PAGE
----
.’snapping up everything from real estate to infrastructure’ there it is, if any Australians were ever in doubt about what’s happening they should no longer wonder about our fait, the race is on to swallow up as much as possible
-Unlike the message we are getting in this article that our relationship needs to be managed and a balance struck between two very different countries and cultures, most Australians are indeed very concerned about being consumed by ‘our biggest trading partner’
A very modest review of Australia’s circumstance would most likely reveal concerns re:
-What about the vertical integration of Chinese business activities in Australia?
-Why aren’t the Chinese ‘companies’ investing in their own country?
-The TITLE DEEDS of our domestic housing being exported at frightening rate and even more alarming the purchasing of rural/mining/construction entities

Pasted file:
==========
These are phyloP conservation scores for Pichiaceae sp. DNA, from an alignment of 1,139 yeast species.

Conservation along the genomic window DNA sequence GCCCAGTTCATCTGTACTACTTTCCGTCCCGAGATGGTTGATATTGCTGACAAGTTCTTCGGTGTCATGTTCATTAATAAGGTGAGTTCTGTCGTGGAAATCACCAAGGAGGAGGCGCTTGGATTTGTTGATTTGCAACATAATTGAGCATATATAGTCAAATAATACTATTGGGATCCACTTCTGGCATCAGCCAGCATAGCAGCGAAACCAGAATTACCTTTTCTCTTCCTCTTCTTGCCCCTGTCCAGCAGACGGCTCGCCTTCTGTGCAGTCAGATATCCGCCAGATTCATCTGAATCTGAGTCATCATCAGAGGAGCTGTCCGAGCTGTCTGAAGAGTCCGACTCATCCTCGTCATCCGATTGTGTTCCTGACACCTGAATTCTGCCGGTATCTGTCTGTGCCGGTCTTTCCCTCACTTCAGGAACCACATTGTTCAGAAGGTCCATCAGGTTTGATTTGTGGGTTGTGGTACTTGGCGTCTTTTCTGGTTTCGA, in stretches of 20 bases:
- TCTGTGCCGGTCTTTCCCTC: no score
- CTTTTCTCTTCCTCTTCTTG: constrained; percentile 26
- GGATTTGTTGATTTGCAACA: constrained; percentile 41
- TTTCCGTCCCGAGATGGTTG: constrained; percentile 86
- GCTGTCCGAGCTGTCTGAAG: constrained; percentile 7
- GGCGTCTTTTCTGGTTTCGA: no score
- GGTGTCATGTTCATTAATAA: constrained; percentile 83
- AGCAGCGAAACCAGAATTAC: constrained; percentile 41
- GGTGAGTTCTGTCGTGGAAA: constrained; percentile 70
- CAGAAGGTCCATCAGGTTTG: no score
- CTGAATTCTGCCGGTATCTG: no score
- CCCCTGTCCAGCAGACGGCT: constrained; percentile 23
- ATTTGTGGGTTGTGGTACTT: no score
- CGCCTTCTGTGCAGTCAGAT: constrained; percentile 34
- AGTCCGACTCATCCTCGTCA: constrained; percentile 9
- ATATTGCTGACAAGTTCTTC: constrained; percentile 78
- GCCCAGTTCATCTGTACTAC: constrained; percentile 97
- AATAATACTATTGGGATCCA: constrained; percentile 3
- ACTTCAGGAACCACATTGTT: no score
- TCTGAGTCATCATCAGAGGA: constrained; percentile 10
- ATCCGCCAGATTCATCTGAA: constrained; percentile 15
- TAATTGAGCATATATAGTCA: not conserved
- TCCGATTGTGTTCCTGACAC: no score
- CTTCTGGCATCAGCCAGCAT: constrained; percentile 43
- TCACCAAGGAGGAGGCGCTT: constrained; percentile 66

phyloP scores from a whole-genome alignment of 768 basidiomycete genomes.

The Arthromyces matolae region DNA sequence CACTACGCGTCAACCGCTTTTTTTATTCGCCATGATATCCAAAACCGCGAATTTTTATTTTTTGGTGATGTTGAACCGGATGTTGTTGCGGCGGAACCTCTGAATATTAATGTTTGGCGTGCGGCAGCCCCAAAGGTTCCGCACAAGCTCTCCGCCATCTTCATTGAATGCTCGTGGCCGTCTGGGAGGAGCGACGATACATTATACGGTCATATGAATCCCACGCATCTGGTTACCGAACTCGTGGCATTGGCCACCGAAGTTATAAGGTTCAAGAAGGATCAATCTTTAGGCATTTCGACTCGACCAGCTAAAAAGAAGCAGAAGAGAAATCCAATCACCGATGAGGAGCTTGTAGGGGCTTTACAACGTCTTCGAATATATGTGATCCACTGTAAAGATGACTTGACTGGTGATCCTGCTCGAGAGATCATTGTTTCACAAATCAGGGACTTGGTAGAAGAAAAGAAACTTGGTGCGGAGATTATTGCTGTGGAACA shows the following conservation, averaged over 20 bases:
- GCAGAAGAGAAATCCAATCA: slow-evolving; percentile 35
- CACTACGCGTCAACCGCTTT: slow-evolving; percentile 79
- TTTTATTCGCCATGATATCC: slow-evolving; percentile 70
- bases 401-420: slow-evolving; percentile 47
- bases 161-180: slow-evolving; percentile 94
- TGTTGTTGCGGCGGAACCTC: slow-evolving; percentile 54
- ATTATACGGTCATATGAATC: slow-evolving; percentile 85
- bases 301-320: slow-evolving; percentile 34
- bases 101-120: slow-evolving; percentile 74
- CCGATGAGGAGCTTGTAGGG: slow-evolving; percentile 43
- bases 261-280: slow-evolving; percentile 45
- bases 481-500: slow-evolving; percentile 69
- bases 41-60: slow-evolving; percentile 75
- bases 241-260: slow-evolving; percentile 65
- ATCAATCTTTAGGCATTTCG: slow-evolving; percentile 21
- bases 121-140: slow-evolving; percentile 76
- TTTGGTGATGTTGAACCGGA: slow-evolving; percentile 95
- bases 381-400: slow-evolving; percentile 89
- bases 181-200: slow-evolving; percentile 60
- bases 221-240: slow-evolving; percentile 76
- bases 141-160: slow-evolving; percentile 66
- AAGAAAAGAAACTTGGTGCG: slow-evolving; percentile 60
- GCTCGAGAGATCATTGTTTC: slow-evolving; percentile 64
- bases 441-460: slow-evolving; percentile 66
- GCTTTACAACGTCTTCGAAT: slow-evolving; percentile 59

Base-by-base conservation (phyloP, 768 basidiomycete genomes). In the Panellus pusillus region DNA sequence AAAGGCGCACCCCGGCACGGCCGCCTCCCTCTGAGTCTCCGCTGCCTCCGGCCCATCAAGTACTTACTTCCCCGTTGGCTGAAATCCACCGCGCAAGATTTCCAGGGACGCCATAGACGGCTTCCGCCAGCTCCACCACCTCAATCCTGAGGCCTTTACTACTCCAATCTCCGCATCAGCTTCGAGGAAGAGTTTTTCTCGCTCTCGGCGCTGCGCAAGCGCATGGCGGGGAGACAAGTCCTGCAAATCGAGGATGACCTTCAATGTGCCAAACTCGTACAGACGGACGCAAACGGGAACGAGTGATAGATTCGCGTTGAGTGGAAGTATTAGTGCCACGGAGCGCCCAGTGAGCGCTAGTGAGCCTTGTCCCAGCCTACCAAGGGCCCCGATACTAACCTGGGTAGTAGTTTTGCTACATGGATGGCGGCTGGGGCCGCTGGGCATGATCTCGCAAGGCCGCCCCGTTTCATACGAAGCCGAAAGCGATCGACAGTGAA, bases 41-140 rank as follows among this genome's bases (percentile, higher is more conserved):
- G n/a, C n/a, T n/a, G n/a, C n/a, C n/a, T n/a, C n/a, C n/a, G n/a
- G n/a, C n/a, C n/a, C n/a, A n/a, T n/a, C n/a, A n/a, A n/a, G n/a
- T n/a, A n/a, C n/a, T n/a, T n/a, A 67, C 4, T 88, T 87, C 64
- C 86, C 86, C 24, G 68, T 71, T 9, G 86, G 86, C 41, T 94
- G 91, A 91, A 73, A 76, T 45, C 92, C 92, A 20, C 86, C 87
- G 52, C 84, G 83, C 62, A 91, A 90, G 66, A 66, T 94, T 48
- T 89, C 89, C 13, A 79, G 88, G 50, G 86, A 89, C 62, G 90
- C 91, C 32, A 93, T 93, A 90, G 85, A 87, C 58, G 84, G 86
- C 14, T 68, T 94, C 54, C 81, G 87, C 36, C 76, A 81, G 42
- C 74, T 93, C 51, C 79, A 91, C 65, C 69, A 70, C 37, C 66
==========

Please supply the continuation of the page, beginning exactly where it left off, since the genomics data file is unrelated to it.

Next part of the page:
-The lack of credible proof there is a real separation between State and private actors in the acquisition of assets in Australia
-The real extent of PROXY buying and visa manipulation, something that is probably beyond our current capacity given the preoccupation the Federal government has had with efficiency dividends for the past five (5) years; slashing departmental budgets and their remits
-Despite assurances to the contrary Australia is vulnerable to the subtle and overt coercion that has given rise to loss of SOVEREIGNTY from Australia’s ports to all manner of assets with less than a whisper … it has been effective.
Our openness and sensitivity to any blowback has allowed this to happen, as detailed by Clive Hamilton
Finally, it is an observation that as it is our misfortune to have inadequate regulations in place that protect our NATIONAL INTERESTS over private gain it is seen at the very least to be our fault, and so is an invitation to foreign entities and individuals to exploit such opportunities!
TEXT: AUSTRALIA SHOULD CHILL OUT ABOUT CHINESE CASH, WATCHDOG SAYS
29 March 2018
Economic partnership is challenge, but ‘fact of life’: Irvine Chinese investors eyeing commercial property, infrastructure Bloomberg’s Michael Heath reports on Chinese investors boosting their stakes in Australian property.
Australia needs to be more relaxed about Chinese cash despite the political tensions that come with it, says the head of Australia’s foreign investment watchdog.